Diagrams can serve as representational models in scientific research, yet important questions remain about how they do so. I address some of these questions with a historical case study, in which diagrams were modified extensively in order to elaborate an early hypothesis of protein synthesis. The diagrams’ modelling role relied mainly on two features: diagrams were modified according to syntactic rules, which temporarily replaced physico-chemical reasoning, and diagram-to-target inferences were based on semantic interpretations. I then explore the lessons for the relative roles of syntax, semantics, external marks, and mental images, for justifying diagram-to-target inferences, and for the “artefactual approach” to scientific models.
Bibliographical noteAn earlier version of this paper was presented at two workshops in 2016 (“Many Methods, One Biology?”, Munich, and “Representing Scientific Results”, Kassel). I thank participants for stimulating discussions. Special thanks to Christian Joas, Tilmann Massey, Robert Meunier, Kärin Nickelsen, and Raphael Scholl. I would also like to acknowledge the helpful comments by three anonymous reviewers. Springer/Nature and Elsevier granted permissions to reproduce copyrighted material.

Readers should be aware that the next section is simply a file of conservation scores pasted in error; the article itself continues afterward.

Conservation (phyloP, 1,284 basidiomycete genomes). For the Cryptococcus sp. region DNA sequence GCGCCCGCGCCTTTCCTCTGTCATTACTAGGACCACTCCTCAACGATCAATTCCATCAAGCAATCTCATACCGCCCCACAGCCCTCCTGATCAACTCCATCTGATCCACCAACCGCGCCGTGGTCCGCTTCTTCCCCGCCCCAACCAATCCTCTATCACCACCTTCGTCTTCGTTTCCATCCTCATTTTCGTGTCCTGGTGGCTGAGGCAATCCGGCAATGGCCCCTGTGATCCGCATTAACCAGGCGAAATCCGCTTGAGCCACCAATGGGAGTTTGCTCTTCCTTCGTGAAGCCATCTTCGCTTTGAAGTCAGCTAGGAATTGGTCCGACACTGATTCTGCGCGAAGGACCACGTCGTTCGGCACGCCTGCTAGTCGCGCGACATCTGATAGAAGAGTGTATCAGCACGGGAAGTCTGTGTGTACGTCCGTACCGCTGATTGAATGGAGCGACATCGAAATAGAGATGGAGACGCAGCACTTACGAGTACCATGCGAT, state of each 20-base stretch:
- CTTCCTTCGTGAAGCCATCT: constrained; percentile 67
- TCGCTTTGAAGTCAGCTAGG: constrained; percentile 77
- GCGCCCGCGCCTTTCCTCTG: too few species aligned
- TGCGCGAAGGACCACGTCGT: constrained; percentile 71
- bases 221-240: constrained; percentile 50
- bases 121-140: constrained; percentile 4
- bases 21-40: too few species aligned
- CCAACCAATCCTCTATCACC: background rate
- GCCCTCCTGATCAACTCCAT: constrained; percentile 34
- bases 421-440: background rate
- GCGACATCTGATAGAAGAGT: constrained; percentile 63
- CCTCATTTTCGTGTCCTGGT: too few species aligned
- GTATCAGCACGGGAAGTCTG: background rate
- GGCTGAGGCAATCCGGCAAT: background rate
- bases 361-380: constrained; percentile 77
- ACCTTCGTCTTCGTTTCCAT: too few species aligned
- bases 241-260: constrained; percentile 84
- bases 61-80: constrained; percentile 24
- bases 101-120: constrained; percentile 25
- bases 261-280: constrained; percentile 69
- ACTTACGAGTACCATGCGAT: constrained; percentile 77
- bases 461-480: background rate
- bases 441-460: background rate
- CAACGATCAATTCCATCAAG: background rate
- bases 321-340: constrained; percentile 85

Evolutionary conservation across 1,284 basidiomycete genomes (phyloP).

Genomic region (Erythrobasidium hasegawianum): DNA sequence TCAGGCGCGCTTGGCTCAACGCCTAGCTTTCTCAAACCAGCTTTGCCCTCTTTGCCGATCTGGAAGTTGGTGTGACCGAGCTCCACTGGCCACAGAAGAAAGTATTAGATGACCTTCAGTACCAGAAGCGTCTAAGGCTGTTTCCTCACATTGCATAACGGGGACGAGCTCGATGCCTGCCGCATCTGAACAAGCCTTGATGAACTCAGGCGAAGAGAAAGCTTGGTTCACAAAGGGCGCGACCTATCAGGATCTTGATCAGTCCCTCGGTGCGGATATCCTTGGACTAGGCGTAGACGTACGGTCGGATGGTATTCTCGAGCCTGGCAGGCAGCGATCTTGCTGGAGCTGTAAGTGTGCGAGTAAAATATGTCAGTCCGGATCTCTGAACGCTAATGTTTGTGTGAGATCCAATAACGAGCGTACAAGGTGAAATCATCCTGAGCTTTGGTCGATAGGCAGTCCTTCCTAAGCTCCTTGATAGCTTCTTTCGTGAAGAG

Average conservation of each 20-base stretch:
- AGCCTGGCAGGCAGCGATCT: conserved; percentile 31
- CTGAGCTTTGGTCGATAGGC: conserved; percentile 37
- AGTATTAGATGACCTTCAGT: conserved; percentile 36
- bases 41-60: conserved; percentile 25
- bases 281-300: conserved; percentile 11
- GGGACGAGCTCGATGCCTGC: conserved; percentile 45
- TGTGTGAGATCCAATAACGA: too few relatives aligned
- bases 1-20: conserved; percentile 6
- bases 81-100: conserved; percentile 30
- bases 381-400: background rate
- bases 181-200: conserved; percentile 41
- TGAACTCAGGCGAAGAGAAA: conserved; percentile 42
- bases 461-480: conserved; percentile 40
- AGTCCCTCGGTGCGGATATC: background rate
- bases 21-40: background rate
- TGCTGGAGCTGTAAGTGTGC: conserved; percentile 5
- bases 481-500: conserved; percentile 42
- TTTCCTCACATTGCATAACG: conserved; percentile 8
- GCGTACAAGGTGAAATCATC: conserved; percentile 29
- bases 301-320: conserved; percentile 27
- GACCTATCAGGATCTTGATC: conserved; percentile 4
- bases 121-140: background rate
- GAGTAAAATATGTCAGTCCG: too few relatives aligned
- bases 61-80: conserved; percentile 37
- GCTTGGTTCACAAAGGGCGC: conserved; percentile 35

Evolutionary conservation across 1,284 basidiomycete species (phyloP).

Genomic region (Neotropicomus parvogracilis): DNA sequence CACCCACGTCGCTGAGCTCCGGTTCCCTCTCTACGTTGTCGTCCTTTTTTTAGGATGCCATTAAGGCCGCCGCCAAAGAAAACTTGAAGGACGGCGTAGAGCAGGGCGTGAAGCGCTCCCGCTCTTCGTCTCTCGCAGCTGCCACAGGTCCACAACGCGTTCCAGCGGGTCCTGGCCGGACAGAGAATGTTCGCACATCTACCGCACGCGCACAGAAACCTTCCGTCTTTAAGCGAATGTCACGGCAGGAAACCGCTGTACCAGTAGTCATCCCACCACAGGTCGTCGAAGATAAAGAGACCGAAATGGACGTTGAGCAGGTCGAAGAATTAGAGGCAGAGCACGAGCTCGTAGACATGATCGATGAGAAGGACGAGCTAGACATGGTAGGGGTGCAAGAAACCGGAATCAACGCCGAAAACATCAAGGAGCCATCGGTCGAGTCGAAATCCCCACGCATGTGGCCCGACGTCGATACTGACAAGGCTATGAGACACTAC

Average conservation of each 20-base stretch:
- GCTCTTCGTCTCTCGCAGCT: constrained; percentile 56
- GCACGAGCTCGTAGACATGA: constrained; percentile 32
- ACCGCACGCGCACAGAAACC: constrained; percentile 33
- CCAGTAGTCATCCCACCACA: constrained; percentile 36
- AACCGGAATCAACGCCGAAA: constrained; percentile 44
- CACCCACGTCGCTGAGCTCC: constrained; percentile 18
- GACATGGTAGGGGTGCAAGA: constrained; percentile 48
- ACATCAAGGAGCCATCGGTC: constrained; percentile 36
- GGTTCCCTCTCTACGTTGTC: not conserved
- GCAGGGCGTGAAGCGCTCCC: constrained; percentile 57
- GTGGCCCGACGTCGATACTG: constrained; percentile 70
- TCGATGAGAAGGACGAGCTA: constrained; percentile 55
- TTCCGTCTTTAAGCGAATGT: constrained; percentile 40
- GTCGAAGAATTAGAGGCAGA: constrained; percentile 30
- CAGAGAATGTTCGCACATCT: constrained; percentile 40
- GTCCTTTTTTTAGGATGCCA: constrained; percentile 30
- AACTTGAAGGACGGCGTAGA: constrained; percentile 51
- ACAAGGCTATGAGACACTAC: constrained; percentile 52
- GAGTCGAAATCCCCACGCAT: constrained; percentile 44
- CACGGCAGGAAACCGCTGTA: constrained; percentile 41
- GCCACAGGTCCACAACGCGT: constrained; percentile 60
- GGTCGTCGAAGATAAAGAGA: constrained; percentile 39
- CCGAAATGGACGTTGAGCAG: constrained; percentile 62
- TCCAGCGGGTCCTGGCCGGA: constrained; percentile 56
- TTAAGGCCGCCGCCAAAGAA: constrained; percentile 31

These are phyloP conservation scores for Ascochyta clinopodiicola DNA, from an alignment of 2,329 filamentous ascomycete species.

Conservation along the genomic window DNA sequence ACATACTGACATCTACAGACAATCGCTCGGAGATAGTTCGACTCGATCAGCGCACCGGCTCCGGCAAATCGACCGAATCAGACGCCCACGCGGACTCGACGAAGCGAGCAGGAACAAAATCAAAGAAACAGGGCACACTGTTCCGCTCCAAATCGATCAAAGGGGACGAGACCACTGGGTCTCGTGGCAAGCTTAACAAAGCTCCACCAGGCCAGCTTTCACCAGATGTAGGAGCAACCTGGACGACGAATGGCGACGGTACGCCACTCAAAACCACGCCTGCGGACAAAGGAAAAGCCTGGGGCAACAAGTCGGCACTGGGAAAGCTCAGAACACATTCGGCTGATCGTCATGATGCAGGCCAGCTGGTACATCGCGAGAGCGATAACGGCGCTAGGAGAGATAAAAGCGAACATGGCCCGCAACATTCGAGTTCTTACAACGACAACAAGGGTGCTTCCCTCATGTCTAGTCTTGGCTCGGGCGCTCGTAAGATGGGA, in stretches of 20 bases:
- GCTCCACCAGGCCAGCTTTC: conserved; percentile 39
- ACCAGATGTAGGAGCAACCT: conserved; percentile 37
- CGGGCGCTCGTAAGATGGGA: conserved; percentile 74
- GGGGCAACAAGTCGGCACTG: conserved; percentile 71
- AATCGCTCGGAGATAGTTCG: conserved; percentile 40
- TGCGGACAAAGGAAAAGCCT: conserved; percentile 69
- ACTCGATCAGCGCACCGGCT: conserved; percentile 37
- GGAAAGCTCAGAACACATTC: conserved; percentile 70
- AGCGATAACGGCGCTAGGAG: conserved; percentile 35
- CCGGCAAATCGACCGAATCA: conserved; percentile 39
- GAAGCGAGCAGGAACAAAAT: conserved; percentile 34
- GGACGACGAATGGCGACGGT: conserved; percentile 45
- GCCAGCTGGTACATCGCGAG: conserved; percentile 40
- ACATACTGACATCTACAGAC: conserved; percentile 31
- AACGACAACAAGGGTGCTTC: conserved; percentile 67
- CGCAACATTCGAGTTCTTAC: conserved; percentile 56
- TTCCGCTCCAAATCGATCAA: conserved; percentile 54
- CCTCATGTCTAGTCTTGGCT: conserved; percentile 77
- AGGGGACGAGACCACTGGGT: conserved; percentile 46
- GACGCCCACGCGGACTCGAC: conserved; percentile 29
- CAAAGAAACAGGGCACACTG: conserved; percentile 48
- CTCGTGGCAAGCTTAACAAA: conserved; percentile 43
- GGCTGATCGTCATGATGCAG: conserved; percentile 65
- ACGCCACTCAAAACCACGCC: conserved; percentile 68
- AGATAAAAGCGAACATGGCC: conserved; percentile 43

Data Availability StatementThe online version of this article (https://doi.org/10.1007/s11229-
019-02239-0) contains supplementary material, which is available to authorized users.
- Representational models
- Mental images
- Physical models
- Syntactic symbol manipulation
- George Gamow
- Francis Crick
- Protein synthesis
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